And then this, too: O Lord, ephphatha my ears to hear Your Word of forgiveness. O Lord, open my eyes to see You on the cross where my sin was atoned for and my death was put to death. O Lord, open my heart to believe that You did all this for me. And then open my mouth to declare Your forgiveness to others - both speak of the forgiveness I have received, and also to forgive those who sin against me.

 

And then how great would it be for what we heard at the end of the story in the Holy Gospel to be true today - that we could not stop talking about Jesus. That it would be said of us: those Christians wonít stop talking about Jesus and all that He has done for them!

 

This is what Isaiah said would happen when God comes. When God comes, Isaiah said, with vengeance and recompense - pay back! Not against you, but to save you. Not against you, but against sin and all the way it has ravaged us. God is on your side.

 

But sometimes it doesnít seem like it, does it? It seems as if the God who in Jesus saw and heard and had compassion isnít that God anymore. We pray and it seems as if God is deaf to us. We pray and it seems like nothing happens. It seemed that way to David sometimes too, and led him to write what we sang today in the Introit: O Lord, be not deaf to me. Hear the voice of my pleas for mercy.

 

But then he also writes: Blessed be the Lord! For He has heard the voice of my pleas for mercy. What we sometimes think or feel isnít the reality. Yes, He hears. The God we know in Jesus is still our God. He has not changed. He hears.

 

And He speaks. God is not silent either. The God who spoke ephphatha to the deaf man, opened His ears, and loosed His tongue, is the God who speaks to us still today. Not in a booming voice from heaven or words that we hear when weíre lying on our beds at night. More reliable and consistent words that those.

 

He speaks to us here and says: I forgive you all your sins. And they really are. Because Jesus told those He sends out to speak these words: He who hears you hears me (Luke 10:16). And while in many and various ways God spoke to His people of old by the prophets, He now in these last days has spoken to us by His Son (Hebrews 1:1-2a). And we have those words. The Scriptures. And the preaching of them. Telling us who are our Lord is and all that He has done for us and for our salvation. And teaching us who we are - who we once were, who we are now, and who we will be again.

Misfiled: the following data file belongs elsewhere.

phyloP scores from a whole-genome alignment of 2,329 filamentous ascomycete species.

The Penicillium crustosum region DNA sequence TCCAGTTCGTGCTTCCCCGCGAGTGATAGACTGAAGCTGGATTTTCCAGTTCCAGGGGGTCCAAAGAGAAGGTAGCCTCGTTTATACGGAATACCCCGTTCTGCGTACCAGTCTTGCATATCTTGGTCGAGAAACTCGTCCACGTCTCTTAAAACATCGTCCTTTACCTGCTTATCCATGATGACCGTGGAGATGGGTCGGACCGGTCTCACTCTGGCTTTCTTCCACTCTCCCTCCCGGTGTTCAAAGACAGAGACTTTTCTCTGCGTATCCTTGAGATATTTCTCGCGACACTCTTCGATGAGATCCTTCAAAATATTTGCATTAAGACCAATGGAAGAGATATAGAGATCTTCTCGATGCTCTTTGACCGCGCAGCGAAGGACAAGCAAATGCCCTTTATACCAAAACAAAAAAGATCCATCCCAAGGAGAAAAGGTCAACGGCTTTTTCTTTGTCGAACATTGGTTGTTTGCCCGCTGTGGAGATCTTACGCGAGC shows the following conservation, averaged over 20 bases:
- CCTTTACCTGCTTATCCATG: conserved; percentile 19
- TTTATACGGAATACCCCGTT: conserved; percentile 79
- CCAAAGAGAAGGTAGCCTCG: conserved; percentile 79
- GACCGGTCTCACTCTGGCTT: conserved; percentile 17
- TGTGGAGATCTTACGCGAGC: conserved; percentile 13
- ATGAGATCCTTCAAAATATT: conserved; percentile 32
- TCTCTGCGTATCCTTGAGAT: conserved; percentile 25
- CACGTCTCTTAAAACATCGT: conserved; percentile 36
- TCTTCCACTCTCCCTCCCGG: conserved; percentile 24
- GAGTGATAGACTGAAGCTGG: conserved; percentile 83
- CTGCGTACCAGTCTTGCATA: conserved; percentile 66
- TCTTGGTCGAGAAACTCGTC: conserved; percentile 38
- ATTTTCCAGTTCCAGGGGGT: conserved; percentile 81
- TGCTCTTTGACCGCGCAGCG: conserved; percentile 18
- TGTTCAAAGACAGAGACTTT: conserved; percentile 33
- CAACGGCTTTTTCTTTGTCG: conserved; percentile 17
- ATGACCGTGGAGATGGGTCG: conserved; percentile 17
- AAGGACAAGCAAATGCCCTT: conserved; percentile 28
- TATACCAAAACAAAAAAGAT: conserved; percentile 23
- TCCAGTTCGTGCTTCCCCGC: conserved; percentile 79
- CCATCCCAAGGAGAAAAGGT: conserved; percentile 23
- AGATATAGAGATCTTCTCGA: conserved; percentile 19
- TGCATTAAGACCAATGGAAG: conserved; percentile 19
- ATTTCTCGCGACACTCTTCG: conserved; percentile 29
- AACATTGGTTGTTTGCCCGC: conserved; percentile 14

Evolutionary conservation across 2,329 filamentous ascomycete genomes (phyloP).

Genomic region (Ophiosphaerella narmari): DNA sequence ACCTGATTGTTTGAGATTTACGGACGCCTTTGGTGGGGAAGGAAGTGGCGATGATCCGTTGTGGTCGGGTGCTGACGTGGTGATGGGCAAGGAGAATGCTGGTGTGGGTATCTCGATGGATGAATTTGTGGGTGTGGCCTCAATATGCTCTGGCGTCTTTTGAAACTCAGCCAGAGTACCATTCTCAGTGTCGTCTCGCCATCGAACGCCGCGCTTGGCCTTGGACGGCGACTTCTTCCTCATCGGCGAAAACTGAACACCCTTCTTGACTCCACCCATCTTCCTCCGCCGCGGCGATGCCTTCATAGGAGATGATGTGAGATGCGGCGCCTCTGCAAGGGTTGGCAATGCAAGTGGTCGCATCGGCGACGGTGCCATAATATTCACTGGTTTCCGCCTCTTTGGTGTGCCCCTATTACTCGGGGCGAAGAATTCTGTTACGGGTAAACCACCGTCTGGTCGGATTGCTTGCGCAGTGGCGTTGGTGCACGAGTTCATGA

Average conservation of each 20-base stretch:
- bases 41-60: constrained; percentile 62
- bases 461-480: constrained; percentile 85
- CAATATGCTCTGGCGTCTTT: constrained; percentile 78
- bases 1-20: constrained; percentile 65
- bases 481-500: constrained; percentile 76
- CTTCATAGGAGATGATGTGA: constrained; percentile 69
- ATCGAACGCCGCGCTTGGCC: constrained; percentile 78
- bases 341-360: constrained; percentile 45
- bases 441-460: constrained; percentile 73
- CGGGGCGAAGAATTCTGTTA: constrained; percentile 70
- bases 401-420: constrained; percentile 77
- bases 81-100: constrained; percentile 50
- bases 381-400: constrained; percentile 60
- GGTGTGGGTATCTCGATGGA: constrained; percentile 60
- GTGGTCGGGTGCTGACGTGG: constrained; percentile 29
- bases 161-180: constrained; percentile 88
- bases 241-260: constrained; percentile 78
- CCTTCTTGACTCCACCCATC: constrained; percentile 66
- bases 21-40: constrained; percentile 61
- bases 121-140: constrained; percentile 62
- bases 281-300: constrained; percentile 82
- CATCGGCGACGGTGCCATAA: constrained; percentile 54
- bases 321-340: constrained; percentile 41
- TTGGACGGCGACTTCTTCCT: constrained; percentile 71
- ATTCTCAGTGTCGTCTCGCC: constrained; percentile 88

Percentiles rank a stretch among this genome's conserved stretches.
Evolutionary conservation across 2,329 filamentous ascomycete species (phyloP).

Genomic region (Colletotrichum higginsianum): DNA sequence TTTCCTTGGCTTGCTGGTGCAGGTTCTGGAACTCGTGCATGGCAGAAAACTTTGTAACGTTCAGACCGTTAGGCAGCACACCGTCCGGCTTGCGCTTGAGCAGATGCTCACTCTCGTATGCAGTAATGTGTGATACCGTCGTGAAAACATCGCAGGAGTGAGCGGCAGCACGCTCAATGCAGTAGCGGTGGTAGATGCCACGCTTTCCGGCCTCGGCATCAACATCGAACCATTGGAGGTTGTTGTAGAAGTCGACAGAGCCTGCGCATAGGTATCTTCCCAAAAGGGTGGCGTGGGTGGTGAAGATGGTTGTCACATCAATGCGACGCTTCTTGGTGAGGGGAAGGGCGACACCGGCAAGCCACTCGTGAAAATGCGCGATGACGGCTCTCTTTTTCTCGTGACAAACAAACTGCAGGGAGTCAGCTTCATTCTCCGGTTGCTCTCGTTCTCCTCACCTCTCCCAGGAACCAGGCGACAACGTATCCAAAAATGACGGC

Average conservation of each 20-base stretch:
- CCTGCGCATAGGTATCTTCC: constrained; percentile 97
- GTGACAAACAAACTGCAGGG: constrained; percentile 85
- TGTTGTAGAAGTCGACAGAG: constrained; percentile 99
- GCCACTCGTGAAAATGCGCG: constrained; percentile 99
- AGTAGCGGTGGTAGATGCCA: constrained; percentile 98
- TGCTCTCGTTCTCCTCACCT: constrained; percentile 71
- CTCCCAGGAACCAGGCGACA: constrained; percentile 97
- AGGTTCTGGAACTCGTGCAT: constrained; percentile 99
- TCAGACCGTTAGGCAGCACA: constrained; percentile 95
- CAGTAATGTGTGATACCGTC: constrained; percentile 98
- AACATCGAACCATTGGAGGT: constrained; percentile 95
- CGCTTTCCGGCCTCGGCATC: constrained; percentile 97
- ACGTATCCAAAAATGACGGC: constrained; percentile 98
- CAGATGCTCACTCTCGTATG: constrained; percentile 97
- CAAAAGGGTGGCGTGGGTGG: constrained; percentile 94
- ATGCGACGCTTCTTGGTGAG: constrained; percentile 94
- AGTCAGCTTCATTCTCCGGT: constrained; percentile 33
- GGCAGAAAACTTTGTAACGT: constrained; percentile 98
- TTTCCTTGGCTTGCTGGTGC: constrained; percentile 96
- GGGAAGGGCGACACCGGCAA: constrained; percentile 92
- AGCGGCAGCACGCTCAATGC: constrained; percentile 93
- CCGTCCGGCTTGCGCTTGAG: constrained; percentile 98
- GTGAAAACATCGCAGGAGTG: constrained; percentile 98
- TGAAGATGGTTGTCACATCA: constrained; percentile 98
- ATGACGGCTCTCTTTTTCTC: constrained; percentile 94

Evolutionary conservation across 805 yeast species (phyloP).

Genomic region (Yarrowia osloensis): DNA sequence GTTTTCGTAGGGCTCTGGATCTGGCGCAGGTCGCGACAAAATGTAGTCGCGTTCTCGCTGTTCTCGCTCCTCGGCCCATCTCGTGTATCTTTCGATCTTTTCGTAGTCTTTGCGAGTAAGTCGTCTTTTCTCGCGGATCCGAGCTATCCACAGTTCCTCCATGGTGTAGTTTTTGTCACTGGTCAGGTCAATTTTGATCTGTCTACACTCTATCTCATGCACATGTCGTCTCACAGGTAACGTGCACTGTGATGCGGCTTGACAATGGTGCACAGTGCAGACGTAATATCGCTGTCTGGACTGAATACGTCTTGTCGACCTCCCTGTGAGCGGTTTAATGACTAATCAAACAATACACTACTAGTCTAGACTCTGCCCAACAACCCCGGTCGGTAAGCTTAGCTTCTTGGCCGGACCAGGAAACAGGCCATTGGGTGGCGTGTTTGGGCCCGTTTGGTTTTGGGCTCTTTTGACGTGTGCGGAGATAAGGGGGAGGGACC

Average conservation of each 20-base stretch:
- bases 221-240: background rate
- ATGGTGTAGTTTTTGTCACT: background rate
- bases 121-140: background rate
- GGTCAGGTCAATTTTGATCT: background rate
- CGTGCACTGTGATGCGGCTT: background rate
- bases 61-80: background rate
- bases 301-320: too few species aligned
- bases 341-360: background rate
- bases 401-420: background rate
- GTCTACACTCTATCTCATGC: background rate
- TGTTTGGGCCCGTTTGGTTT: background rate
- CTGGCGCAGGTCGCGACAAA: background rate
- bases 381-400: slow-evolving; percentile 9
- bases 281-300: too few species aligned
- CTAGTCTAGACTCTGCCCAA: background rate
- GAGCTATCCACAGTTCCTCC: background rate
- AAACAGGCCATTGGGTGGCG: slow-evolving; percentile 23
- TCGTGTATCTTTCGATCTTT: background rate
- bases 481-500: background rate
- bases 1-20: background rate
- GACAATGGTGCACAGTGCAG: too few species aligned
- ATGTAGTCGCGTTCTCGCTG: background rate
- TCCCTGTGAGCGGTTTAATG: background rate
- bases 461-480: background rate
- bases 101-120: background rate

Who we will be when sin is finally and fully removed from us. That will be in the resurrection. But started now. Started now by the Holy Spirit given you in your baptism. The Holy Spirit whose job is to make you holy. And by the words of absolution cleansing your hearts. And by the Body and Blood of Jesus placed into your mouths here at the altar. All this to make you again what you once were. To conform you to the image of the Son, of Jesus. That you begin to be like Him. On this side of the grave and eternity, you wonít be perfect man as He was. But you will begin to be like Him. To see as He saw. To hear as He hear. To have compassion as He did. And maybe even laying down your life for others as He did. Not because you have to; because itís a rule. And not to save yourself; Jesus already did that. But because thatís who you now are, in Him. Because you are a son of God, too.

 

No matter who you are. For as we heard from James today, God shows no partiality. Jesus died for the sins of every person. From the guy who sleeps under the bridge at night to the guy who sleeps in the White House at night. From the woman who makes millions to the one who works at Chik-Fil-A. From the one who lives in the 21st century to the one who lived before Jesus was born. From the eskimo to the aborigine to the barbarian to the anglo-saxon. Makes no difference. For all have sinned and fall short of the glory of God, and are justified by his grace as a gift, through the redemption that is in Christ Jesus (Romans 3:23b-24).

 

Thats how you know Jesus is for you, and what He has done is for you. If the Word of God said some people or even most people but not all people, then you couldnít be sure which group you fell into - that this word is for you. But it says all people. And so thatís you. Jesus died for you. His forgiveness is for you. His life and salvation is for you. His Baptism and Supper are for you. And through all these He ephphathas you. And most importantly, ephphathas the grave for you. That wonít be your end. For his life is for you, too.

 

And that you have received. Now. That you see and hear and speak. Now. That though you are not what you once were, you be again. Even now. In Jesus. The Word made flesh. For you. The Word who speaks for you and to you. The Word who ephphathas you. Now. And you are.

 

In the Name of the Father, and of the (+) Son, and of the Holy Spirit. Amen.

 

Now the peace of God which passes all understanding, keep your hearts and minds through faith in Christ Jesus, our Lord.  Amen.